A.A. Khosroabadi, P. Gangopadhyay, R.A. Norwood
university of Arizona, United States
pp. 147 - 149
Keywords: surface plasmon, nanostructures, metal Oxide, hybridization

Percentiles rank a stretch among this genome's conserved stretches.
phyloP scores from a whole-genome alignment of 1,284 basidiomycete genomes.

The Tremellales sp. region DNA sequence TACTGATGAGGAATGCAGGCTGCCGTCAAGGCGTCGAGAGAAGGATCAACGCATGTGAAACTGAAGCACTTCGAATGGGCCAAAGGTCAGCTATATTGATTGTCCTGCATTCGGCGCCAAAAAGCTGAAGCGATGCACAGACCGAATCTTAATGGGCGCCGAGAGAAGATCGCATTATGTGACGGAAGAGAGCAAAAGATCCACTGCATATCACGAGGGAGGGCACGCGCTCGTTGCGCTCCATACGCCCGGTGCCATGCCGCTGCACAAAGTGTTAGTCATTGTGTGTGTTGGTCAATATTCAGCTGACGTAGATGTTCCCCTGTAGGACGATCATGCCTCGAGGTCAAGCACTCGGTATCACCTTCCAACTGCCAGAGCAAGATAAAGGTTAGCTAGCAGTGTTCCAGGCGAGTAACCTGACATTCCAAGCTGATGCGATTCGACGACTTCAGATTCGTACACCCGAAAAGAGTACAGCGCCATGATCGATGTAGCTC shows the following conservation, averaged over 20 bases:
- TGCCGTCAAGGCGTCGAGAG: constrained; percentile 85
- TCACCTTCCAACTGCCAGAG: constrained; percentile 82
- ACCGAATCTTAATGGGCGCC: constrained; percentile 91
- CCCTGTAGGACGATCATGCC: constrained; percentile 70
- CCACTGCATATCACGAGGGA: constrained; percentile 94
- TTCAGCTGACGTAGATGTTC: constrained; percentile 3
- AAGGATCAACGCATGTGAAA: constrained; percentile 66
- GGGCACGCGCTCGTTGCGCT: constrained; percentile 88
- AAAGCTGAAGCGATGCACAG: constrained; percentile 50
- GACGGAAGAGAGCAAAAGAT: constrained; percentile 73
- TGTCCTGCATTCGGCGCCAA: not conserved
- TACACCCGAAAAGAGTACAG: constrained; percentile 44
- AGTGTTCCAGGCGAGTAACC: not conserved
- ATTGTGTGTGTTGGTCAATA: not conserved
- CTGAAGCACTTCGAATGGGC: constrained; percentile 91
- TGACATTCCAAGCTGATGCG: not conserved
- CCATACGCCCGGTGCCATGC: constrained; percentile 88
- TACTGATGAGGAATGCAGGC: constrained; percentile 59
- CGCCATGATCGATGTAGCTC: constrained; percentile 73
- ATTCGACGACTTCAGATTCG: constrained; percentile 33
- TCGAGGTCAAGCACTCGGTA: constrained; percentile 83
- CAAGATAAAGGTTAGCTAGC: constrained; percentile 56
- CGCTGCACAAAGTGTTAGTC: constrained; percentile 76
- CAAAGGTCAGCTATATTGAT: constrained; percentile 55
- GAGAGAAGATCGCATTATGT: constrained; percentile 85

Metal and metal oxide electrodes play a significant role in many cutting edge applications including photonics, membranes, biological supports, sensing, electrochromics, and in various green technologies, such as, photocatalytics, Li-ion batteries and photovoltaics. There is strong interest in the ability to create one-dimensional nanoscale metal and metal oxide electrode structures that provide high surface area, tunability of the electrode – organic interfaces, and low tortuosity for improved electron / hole transport characteristics. Interest in patterning polymer based nanodevices and creating sub-100 nm metal and transparent conducting oxide (TCO) based nanostructured electrodes (NSEs) has led us to modify the traditional imprint lithography technique to enable synthesis of an array of sub-30 nm diameter polymer nanostructures. In this approach, a hard e-beam lithographed Si or SiC master is used to directly imprint a large area nanopattern onto polyacrylonitrile (PAN) film. The PAN film is then cured at ~ 200 °C to synthesize nanostructures.The optical and electrical properties of these core shell electrodes including the surface plasmon frequency can be tuned by suitably changing the dielectrics and their dimensions. The surface plasmon wavelength of the nanopillar Ag changes from 650nm to 690nm depending on the dimensions of the pillars.